Day 2 ended with more interesting and inspirational presentations. We also began to have students introduce themselves – stand up in front of 100+ people and say their name, where they were from and if they were really brave, share something heart-felt and something quirky about themselves. Needless to say the first night of these introductions was ‘slow’. Most of the students were hesitant, shy, and just not ready to stand up in front of so many people. One girl sitting next to me said, “I’m SO nervous! I don’t think I can do this!” She did. And that was just the tip of the iceberg (pardon the pun…) in terms of the courage these students mustered over the next 14 days. I have one especially incredible and inspirational story of a student that I’ll save for a later post. But suffice it to say that experiences like these are truly transformational. Most of those students will have arrived back home, not the same person as when they left. They returned with new-found confidence, knowledge, vision, understanding of the world around them, understanding of human relationships, new friendships and a lot more.

Update: I forgot to add in a link to the videos. We had a professional videographer, Sira Chayer, on board who put together fantastic short videos capturing great moments and telling the story of our expedition. Click on the image to play Sira’s video of the first part of our adventure.

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And don’t forget to read the student blogs and journals to experience the expedition from the student’s perspective….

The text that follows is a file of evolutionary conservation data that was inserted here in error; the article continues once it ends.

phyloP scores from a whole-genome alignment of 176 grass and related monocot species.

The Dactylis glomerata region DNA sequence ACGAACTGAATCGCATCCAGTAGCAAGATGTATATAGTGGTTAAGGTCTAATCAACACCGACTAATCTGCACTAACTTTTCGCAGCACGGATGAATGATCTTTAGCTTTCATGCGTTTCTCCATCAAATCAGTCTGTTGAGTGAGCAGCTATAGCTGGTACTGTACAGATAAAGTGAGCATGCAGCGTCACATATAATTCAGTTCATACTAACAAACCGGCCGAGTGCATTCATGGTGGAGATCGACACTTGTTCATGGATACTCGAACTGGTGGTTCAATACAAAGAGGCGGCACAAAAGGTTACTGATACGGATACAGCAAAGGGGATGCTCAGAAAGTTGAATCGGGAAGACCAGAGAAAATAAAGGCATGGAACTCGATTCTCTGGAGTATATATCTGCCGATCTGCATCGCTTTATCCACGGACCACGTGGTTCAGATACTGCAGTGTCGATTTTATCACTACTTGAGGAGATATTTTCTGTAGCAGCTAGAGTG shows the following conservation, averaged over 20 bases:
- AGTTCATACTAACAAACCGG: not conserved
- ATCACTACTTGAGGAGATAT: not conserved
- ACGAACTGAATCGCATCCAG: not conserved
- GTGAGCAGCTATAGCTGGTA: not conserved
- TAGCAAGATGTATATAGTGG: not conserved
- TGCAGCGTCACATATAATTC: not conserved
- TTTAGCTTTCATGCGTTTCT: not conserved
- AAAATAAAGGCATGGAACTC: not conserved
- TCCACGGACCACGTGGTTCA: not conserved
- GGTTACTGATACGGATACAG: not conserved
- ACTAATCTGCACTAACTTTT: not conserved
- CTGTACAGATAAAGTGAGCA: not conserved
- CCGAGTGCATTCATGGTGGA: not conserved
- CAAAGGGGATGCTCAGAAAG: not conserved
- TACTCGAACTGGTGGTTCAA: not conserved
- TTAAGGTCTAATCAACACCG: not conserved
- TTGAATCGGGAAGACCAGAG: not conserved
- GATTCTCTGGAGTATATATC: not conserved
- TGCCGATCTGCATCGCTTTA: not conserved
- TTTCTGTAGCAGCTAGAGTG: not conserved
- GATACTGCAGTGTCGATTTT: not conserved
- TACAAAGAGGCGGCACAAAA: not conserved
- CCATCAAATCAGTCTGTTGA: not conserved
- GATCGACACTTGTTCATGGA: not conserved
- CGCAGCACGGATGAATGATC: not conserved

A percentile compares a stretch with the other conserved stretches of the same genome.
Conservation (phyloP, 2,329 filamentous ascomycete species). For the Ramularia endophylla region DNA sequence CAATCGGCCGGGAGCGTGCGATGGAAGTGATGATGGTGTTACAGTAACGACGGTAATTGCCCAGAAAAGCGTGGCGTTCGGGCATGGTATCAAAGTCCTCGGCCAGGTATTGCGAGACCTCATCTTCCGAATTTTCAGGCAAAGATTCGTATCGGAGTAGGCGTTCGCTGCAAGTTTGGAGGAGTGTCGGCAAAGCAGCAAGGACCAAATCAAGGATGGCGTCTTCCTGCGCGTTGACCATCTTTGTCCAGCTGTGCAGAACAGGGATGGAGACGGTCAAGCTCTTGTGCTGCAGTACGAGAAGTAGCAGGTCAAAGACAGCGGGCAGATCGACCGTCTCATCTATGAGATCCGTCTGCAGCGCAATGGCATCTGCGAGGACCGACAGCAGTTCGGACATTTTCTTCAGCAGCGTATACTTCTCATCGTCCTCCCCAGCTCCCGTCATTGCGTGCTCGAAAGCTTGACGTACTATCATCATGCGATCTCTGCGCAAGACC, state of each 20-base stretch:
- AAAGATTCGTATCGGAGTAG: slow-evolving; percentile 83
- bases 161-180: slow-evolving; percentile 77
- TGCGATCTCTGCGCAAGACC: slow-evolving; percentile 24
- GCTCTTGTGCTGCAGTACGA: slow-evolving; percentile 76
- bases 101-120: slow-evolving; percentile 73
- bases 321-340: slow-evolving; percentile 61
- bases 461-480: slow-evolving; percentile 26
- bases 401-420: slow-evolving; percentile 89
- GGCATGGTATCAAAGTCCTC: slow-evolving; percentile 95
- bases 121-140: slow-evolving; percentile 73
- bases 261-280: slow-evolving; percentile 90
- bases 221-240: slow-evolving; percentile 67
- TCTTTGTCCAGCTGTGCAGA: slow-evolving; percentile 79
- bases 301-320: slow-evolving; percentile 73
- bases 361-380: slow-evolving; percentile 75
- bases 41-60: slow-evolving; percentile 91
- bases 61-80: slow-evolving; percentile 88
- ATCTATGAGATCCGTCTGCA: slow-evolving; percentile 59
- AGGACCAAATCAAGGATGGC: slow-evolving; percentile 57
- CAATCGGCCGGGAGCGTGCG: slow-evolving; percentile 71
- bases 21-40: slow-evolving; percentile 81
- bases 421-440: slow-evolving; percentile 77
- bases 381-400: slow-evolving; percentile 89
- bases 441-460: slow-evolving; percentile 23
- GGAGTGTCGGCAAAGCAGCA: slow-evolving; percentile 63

This expedition had such a huge impact on so many of these students. What it took from them was the courage to stretch outside of their comfort zone…

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In my next blog post, I’ll share more of our adventures, including the half day of ropes and zip-lining that the students did. Boy, what a way to break the ice (pardon the pun again, but it was an arctic expedition, after all…) and get the students to connect.

Tune back in tomorrow for the next part of our adventure….

 

[All photographs on this blog posts are copyright Shelley L. Ball. All rights reserved]

Arctic Expedition 2014: our expedition route

"Not all those who wander are lost..."

“Not all those who wander are lost…”

Our adventure will begin in Ottawa, Ontario, Canada, where 86 high school students and 46 educators and staff will meet for a few days of orientation and getting to know each other. After touring around our Nation’s capital  and enjoying our introductions, we’ll hop on a charter flight headed to Kuujjuaq, in northern Quebec. Kuujjuaq is on the coast of Ungava Bay and this is where we will board our icebreaker for our 11 day adventure. The map below shows our planned expedition route although that’s subject to change depending on weather and a whole lot of other factors. But that’s half the adventure, wondering what’s going to happen next!